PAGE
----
Carrie had pressured Harding to vote against the war with Germany, but the senator balked, believing it was his duty to vote for war to defend America. During the resulting frigid period in the relationship, a young woman named Nan Britton, also from Marion, sought out Harding for assistance in finding a job after high school. The two became lovers. Then Nan became pregnant.
Carrie and Harding reconnected at times, but everything came to a head in February 1920 when he had to decide whether to run for president. Carrie, who may have been on the German payroll during the war, began to blackmail Harding with his letters.
On Feb. 2, 1920, Harding penned a desperate letter to Carrie. He described the pressure he had been under to declare for the presidency.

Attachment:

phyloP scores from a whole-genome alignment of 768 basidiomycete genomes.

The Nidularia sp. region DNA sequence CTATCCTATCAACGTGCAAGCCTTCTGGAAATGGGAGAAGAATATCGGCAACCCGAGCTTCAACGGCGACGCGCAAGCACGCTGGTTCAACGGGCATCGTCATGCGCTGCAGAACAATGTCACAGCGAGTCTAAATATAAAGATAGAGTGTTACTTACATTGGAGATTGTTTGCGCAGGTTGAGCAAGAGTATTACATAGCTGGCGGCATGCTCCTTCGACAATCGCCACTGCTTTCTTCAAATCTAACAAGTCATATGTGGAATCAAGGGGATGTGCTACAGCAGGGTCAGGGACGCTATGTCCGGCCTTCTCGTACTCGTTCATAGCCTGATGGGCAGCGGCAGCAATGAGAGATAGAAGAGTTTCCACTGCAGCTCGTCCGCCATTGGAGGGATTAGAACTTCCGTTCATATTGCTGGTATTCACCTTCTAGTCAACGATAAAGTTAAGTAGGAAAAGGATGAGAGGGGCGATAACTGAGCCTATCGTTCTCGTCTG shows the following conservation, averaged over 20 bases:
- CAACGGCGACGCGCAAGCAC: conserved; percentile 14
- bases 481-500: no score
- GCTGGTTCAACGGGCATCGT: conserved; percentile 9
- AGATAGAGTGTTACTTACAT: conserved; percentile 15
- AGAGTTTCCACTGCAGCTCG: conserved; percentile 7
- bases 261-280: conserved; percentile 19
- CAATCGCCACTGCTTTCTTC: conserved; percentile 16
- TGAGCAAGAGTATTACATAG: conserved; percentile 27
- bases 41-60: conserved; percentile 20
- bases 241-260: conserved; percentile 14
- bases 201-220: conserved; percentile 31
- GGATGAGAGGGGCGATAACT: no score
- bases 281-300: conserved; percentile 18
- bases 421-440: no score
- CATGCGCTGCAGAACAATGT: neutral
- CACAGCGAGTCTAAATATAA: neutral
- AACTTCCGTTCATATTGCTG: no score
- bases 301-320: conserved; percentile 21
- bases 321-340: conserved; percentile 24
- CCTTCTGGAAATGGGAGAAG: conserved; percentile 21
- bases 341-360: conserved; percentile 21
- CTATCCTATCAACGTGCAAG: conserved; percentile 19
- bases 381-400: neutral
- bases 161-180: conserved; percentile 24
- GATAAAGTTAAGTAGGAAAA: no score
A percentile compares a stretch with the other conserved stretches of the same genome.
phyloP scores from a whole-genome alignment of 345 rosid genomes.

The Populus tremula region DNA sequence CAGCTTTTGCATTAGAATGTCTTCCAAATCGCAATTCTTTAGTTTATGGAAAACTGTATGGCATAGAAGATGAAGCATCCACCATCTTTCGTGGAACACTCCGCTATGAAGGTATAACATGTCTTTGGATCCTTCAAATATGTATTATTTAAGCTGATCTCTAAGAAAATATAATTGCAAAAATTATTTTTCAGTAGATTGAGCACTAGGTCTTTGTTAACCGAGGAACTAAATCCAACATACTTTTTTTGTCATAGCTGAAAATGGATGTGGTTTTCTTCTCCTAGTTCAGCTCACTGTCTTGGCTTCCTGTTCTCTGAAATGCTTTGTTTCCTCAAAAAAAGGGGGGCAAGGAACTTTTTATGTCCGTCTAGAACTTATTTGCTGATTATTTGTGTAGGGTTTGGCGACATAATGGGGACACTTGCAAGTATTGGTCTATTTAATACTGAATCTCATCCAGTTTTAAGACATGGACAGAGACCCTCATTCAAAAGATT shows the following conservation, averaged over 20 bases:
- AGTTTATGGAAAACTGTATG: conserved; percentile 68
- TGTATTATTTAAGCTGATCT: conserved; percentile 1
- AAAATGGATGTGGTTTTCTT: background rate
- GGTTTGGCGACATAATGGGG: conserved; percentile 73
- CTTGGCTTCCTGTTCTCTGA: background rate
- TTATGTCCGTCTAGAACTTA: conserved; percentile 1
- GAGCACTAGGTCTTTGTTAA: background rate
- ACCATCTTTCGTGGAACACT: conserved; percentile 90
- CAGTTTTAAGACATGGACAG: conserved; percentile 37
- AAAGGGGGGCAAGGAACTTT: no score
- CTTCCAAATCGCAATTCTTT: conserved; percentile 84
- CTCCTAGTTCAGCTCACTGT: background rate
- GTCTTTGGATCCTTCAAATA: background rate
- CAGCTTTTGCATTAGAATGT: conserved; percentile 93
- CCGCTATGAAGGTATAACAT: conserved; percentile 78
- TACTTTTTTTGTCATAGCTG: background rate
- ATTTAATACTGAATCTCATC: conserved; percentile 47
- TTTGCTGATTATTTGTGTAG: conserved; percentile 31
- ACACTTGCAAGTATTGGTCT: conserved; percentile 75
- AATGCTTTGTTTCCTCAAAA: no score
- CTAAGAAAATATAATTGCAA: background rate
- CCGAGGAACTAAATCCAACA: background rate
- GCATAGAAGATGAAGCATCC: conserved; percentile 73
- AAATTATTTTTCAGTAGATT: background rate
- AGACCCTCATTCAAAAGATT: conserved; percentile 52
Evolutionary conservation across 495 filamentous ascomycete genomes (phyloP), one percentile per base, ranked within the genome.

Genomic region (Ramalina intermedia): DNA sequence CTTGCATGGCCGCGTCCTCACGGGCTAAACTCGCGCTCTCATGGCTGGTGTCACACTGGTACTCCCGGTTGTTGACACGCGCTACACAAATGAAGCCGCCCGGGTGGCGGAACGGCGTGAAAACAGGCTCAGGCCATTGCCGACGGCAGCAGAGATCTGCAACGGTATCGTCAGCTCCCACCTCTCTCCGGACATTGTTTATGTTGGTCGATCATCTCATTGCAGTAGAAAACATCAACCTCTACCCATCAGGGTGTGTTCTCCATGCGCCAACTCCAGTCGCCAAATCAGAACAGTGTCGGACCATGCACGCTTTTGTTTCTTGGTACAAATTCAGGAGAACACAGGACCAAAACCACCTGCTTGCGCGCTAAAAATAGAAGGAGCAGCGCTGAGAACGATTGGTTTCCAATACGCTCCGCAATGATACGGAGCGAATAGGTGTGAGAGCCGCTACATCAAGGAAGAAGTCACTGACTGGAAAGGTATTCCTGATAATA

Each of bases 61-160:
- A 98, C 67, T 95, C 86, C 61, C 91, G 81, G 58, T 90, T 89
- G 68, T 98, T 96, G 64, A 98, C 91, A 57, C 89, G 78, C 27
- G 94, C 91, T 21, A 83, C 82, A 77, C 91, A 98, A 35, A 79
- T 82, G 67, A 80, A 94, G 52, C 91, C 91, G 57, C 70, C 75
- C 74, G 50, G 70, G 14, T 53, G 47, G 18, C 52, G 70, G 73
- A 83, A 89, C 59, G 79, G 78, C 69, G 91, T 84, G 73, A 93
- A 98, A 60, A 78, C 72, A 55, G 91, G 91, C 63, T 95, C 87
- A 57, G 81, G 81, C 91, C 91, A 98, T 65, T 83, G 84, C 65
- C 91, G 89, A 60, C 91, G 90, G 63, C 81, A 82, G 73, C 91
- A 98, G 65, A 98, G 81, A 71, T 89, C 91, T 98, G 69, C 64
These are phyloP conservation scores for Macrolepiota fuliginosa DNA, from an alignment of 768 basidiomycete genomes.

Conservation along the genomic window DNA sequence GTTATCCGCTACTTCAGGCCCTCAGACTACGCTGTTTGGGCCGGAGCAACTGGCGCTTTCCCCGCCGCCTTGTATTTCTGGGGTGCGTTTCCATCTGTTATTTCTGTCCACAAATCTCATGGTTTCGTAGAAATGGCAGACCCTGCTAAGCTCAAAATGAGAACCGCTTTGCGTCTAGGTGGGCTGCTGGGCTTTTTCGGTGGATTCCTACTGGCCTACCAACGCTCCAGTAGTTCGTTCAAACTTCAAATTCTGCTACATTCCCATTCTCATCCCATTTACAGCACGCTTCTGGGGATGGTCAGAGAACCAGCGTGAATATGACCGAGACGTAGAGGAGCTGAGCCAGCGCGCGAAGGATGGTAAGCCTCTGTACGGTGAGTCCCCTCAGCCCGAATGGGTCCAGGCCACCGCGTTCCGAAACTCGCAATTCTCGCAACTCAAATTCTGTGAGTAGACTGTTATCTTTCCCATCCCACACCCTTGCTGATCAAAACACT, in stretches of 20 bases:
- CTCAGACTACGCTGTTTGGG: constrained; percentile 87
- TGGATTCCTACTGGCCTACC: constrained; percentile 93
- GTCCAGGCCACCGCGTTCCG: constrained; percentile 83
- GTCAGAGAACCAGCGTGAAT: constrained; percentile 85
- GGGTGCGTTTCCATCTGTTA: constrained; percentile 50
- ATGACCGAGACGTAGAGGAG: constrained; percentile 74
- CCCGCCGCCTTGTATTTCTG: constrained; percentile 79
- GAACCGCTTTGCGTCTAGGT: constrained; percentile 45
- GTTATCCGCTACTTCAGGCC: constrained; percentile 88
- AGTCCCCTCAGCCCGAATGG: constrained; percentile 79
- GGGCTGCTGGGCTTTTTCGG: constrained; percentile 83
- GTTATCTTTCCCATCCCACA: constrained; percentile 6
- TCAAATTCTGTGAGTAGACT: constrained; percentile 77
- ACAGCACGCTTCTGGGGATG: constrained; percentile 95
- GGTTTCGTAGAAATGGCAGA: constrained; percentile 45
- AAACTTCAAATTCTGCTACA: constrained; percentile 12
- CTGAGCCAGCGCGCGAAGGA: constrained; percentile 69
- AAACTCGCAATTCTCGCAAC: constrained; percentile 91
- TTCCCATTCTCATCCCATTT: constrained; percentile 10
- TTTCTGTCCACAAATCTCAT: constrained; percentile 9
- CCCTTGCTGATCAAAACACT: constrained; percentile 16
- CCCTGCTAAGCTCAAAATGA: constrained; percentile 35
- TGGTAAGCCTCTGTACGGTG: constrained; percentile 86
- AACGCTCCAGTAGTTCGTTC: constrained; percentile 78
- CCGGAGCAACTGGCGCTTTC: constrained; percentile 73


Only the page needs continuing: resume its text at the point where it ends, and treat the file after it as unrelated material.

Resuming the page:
“I drifted in unwillingly,” he wrote, “and then found myself pleased to be well esteemed.”
Carrie, thinking Harding would leave politics, divorce and marry her, was furious.
Harding was despondent over the tension, writing that at times he “wished the final end for myself.” But, he went on, “normal beings can not command it,” and “we must make the best amends we can.”
Harding decided to put it to Carrie: She could decide his fate. “To avoid disgrace in the public eye,” he wrote, “to escape ruin in the eyes of those who have trusted me in public life — where I have never betrayed — I will, if you demand it as the price — retire at the end of my term, and never come back to M[arion] to reside. I will avoid any elevation but retire completely to obscurity.”
On the other hand, if Carrie believed he could “be more helpful by having a public position and influence … I will pay you $5000 per year in March each year, so long as I am in public service.”